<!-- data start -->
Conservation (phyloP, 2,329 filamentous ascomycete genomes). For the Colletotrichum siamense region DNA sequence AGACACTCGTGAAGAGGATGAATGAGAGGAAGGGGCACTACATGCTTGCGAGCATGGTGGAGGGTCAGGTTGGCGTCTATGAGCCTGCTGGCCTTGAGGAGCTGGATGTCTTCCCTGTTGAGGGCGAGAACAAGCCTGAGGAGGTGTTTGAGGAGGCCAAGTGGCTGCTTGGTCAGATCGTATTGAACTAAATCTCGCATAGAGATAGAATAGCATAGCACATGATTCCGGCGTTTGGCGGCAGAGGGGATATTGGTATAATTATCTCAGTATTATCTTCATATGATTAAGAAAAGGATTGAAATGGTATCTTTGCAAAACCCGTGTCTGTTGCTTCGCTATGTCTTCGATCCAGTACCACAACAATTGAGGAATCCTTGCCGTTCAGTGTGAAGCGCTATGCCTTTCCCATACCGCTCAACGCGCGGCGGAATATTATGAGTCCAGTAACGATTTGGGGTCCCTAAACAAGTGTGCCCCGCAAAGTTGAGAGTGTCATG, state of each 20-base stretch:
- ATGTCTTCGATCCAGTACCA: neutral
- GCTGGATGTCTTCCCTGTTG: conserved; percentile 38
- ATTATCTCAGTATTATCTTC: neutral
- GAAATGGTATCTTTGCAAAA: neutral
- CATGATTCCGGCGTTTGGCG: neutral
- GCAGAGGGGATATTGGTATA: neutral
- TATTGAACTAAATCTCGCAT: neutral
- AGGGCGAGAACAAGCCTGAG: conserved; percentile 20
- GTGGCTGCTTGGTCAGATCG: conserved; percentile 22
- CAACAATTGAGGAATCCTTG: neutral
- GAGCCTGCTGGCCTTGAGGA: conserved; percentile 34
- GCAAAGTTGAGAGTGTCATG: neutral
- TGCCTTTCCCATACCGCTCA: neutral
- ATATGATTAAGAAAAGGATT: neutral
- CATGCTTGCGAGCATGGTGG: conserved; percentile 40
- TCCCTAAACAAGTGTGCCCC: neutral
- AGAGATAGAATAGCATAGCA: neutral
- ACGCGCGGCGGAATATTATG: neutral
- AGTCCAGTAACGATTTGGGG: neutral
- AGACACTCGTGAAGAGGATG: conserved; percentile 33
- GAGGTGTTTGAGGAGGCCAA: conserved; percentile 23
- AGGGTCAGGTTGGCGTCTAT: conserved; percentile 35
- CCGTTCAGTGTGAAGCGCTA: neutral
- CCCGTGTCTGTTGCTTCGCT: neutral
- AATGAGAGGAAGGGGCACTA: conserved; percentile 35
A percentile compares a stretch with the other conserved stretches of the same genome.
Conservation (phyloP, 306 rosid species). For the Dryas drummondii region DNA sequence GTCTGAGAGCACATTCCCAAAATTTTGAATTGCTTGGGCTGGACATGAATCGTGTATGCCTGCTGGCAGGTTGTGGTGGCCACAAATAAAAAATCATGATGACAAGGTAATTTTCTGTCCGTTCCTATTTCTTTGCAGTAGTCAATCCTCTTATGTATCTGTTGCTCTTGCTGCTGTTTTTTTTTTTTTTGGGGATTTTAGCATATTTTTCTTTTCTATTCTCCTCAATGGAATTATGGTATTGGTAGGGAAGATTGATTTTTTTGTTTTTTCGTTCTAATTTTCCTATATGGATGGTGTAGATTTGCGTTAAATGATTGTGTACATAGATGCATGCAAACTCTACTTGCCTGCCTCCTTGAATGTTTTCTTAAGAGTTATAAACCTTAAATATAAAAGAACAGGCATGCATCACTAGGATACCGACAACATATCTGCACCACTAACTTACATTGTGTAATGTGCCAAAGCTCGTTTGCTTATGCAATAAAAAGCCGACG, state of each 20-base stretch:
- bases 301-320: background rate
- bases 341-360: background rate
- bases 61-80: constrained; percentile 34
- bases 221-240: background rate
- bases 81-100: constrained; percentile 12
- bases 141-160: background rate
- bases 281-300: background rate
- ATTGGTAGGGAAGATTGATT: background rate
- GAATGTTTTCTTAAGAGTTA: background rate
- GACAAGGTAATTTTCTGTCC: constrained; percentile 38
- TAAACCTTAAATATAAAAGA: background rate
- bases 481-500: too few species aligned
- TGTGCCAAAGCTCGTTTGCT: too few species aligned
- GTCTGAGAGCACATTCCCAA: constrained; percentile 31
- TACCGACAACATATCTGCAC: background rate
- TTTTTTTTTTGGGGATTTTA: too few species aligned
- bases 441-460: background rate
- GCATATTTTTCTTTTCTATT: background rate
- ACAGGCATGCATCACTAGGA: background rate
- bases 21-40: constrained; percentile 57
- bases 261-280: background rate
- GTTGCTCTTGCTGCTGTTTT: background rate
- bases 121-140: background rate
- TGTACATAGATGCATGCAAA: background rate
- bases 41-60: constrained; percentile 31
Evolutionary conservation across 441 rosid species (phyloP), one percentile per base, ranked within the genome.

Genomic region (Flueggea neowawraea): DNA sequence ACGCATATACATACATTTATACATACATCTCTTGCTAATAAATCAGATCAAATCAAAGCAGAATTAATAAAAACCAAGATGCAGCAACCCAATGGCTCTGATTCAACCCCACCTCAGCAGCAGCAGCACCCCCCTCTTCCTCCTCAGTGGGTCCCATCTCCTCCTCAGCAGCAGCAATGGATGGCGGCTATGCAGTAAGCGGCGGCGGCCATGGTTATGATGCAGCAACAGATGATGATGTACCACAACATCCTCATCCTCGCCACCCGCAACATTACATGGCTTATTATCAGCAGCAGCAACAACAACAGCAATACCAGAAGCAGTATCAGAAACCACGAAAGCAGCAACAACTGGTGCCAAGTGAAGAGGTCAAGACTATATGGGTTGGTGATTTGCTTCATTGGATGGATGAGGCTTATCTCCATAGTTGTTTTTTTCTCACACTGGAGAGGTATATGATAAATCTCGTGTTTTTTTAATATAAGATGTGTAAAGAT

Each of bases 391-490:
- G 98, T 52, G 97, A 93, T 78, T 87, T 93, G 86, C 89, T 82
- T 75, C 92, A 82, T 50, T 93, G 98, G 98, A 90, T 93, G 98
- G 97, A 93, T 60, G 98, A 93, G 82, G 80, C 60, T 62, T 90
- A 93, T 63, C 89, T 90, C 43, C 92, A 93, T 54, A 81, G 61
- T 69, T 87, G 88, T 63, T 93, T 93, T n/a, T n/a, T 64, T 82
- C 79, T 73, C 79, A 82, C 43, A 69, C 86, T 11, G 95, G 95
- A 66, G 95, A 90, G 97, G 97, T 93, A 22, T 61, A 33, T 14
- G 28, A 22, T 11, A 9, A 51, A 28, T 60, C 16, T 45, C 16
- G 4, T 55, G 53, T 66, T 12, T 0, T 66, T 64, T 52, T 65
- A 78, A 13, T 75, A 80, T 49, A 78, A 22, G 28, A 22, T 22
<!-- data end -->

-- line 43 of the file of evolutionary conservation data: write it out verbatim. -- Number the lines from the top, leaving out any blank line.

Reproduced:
- TACCGACAACATATCTGCAC: background rate